This post has sat for a while as a draft. Since it has been raining on and off for a while now and the bike trails are mud I have decided to take the opportunity to get this one to the light of day.
Back at the turn of the 20th century during the advent of the first semi-automatic keys another kind of key was also being developed called the Side-Swiper. This key got it's name from the sideways back and forth motion used to operate the key. The horizontal movement of the lever is where the likeness to the bug key ends. The side-swiper is a very simple Single Pole Double Throw Switch. Like a straight key the dot, dash and spacing of Morse Code must be manually constructed by the operator.
Using a side-swiper or "Cootie-Key" (another nickname this key picked up somewhere in history) is a unique method for generating code. I always begin my transmission by moving the lever left. Each subsequent element of code be it a dot or dash is accomplished by swinging the lever back to the right and closing the opposite contact. In this fashion I am always maintaining a left-right-left-right-left-right rhythm. The difficulty in using this kind of key arises from the fact that all the Morse characters are different. Some characters are all dashes while some are all dots and others are combinations of dots and dashes. I have to build each character carefully allowing a small pause between each letter and a longer space between words all the while keeping up the back and forth motion or swing. It's very easy to make errors. I practiced quite a while with this key before putting it on the air.
In appearance the side-swiper looks similar to any single lever paddle (Double Pole Double Throw) that makes dashes one direction and dots the other. In fact when I first learned of the side-swiper I converted my Vibrokeyer to a Cootie by attaching a jumper wire between the dot and dash contact posts. The side-swiper in the pictures I made last fall for the October SKCC Craftsman Key Sprint. The aluminum bar stock I ordered from McMaster Carr. The angle pieces I cut from aluminum square tubing recycled from old screen printing frames. The brass hardware I purchased at the local hardware store. The lever I made from my hacksaw blade (once I was done cutting all the other parts). The pretty piece of wood for the base and the finger piece I recycled from a shipping crate. This project took a couple of weeks working for an hour or two in the evenings. Other than the table saw, a bench top drill press and belt sander I used simple handtools. To go to the trouble to learn Morse Code and use it on the air is an accomplishment on it's own but to make my own key and use it is icing on the cake.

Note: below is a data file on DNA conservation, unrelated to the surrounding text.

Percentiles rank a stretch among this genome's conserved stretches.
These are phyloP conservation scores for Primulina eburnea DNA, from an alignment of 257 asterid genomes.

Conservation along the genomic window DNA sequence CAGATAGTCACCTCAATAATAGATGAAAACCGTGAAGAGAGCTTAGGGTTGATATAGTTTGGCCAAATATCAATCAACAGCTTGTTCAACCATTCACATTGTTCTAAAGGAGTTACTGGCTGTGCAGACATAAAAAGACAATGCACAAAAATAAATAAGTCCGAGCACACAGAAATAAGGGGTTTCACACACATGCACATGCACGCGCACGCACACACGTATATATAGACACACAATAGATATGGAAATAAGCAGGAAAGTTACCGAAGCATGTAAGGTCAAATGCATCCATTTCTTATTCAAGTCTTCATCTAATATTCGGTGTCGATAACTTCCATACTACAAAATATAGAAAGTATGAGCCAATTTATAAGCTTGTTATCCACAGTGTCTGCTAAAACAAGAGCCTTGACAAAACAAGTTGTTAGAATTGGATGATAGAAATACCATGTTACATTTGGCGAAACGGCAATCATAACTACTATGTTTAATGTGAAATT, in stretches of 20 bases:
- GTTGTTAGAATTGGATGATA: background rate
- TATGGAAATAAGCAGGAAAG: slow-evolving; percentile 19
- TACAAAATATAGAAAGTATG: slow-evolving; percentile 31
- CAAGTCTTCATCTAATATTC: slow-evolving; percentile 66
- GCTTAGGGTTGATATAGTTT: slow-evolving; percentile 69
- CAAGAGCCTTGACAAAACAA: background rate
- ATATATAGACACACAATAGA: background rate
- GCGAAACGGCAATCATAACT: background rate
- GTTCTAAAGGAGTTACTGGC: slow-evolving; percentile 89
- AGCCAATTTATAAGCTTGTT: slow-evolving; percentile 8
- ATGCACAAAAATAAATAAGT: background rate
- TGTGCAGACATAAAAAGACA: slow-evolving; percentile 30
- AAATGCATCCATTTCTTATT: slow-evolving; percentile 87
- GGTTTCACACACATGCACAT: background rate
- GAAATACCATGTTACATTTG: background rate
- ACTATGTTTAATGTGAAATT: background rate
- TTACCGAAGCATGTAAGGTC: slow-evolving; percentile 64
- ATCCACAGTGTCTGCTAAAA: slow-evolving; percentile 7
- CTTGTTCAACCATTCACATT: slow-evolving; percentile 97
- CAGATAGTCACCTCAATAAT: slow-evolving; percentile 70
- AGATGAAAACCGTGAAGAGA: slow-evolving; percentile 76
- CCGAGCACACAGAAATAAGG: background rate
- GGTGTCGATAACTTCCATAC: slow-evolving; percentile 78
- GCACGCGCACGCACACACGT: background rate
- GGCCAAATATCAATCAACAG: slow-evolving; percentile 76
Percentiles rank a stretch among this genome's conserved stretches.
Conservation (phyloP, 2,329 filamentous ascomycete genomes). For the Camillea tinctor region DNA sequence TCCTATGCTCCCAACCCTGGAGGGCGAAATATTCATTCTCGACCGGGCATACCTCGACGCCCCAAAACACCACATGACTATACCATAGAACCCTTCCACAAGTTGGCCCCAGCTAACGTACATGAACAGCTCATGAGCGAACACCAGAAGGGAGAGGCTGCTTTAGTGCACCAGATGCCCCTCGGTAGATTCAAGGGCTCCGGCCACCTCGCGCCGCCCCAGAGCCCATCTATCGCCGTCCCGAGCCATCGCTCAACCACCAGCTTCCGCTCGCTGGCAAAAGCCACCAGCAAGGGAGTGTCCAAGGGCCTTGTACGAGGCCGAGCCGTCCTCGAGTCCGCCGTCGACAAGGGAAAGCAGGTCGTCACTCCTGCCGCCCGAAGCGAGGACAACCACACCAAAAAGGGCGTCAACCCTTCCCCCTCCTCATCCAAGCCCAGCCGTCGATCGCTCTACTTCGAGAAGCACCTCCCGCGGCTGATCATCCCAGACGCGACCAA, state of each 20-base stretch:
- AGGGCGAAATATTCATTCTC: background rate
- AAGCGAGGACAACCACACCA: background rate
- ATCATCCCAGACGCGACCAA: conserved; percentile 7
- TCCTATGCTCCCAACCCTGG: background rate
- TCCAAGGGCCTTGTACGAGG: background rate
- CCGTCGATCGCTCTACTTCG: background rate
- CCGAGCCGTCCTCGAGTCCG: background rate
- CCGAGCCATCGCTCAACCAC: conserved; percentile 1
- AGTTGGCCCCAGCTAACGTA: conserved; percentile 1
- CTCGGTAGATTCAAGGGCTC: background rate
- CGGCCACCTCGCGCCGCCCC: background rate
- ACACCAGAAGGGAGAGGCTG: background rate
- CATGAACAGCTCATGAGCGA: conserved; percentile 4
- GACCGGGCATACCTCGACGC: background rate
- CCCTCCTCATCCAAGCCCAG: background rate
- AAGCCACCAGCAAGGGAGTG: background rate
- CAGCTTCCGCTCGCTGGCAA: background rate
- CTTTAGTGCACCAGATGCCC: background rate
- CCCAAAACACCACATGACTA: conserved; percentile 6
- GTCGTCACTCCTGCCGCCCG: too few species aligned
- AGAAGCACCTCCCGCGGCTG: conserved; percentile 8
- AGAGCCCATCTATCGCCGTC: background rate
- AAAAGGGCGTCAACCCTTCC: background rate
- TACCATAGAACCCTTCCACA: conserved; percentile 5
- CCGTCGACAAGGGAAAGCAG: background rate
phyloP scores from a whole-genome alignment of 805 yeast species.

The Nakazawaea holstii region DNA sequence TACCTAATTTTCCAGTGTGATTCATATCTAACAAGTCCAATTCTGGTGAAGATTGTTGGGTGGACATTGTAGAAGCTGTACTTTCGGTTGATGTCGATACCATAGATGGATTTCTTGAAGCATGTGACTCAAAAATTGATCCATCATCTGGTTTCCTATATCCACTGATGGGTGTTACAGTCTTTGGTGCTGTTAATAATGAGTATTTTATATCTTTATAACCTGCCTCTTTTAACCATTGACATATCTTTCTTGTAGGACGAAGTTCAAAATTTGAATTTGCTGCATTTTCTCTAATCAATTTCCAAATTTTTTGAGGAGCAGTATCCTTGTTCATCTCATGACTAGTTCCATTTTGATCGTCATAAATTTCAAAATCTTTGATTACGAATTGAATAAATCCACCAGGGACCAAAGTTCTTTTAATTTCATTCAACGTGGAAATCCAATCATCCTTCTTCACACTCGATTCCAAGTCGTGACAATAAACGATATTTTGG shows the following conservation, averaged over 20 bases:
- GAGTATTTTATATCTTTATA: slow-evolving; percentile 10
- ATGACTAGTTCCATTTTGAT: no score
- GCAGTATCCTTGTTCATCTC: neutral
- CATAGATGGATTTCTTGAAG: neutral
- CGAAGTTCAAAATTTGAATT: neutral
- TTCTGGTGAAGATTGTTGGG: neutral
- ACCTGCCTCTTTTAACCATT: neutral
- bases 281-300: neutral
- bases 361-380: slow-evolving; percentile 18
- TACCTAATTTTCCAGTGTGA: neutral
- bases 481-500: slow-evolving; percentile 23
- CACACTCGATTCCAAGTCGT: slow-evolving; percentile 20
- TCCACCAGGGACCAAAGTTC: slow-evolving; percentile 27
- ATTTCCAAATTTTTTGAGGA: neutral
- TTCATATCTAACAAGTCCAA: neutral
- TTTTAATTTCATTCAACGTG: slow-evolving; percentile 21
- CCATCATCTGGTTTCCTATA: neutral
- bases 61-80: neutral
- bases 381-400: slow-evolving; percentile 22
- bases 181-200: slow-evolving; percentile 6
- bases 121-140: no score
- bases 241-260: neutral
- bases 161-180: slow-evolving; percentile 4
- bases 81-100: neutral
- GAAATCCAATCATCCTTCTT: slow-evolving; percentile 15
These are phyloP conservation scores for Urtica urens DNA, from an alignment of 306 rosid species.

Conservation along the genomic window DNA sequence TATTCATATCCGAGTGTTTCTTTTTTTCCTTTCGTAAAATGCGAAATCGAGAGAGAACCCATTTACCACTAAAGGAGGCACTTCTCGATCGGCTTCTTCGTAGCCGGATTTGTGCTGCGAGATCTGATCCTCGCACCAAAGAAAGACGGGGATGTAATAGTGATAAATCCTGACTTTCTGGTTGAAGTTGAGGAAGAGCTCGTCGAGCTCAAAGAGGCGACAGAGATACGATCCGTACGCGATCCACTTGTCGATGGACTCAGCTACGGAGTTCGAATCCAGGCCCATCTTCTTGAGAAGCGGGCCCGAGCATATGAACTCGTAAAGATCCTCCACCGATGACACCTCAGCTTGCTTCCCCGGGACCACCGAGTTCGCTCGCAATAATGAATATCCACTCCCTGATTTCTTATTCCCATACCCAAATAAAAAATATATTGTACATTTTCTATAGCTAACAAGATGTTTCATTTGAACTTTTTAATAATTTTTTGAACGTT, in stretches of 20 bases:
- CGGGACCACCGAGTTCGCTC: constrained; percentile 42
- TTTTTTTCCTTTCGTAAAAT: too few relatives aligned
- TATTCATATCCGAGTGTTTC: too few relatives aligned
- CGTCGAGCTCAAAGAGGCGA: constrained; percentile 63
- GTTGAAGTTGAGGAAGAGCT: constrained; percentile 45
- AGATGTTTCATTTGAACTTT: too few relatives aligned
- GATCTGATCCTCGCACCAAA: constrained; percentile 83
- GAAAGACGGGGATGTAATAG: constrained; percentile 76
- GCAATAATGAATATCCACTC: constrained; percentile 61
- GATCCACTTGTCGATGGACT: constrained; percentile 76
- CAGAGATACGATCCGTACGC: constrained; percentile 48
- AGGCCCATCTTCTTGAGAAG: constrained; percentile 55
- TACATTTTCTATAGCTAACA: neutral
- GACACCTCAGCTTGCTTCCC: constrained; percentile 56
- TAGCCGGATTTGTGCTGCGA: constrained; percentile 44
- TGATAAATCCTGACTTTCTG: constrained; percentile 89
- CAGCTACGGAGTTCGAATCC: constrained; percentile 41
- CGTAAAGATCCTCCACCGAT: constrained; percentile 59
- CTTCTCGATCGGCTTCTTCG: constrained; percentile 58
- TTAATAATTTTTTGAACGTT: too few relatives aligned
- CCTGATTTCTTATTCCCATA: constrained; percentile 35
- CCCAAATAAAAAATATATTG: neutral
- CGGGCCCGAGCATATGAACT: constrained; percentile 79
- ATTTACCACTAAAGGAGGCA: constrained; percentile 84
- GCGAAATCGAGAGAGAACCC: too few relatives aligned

It is my opinion that because of the advertising and marketing blitz carried out by Horace G. Martin and his Vibroplex Company that the sideswiper never really gained widespread acceptance. The side-swiper's one great quality is it's simplistic design perfect for the cw homebrewer.
A couple websites I often visit concerning all things telegraphic: